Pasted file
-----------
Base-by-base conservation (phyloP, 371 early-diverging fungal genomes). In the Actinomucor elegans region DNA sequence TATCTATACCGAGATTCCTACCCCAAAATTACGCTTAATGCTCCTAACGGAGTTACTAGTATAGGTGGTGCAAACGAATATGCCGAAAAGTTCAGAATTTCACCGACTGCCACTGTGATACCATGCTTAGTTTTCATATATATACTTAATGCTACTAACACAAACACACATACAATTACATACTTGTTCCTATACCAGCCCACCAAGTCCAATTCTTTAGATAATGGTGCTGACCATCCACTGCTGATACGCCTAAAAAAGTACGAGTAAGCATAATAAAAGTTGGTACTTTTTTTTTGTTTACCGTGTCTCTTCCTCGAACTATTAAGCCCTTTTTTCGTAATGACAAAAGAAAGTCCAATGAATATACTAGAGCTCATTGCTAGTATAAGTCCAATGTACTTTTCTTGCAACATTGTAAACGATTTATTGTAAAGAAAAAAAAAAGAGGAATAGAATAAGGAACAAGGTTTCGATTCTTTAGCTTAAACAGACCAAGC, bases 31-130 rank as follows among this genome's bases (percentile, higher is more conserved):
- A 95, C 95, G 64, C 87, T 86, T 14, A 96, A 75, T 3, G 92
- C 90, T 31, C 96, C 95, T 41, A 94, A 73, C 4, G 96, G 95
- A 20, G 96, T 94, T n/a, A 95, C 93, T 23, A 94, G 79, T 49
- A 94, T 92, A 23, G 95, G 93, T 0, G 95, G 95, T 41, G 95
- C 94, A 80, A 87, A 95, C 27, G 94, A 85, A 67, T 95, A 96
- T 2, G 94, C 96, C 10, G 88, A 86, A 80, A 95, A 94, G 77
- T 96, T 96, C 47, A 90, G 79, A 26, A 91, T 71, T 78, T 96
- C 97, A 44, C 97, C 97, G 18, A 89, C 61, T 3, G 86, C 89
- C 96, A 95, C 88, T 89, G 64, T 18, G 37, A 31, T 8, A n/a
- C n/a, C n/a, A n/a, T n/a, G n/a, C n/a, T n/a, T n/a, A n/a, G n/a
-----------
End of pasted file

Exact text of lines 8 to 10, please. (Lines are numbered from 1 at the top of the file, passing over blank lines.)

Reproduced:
- T 96, T 96, C 47, A 90, G 79, A 26, A 91, T 71, T 78, T 96
- C 97, A 44, C 97, C 97, G 18, A 89, C 61, T 3, G 86, C 89
- C 96, A 95, C 88, T 89, G 64, T 18, G 37, A 31, T 8, A n/a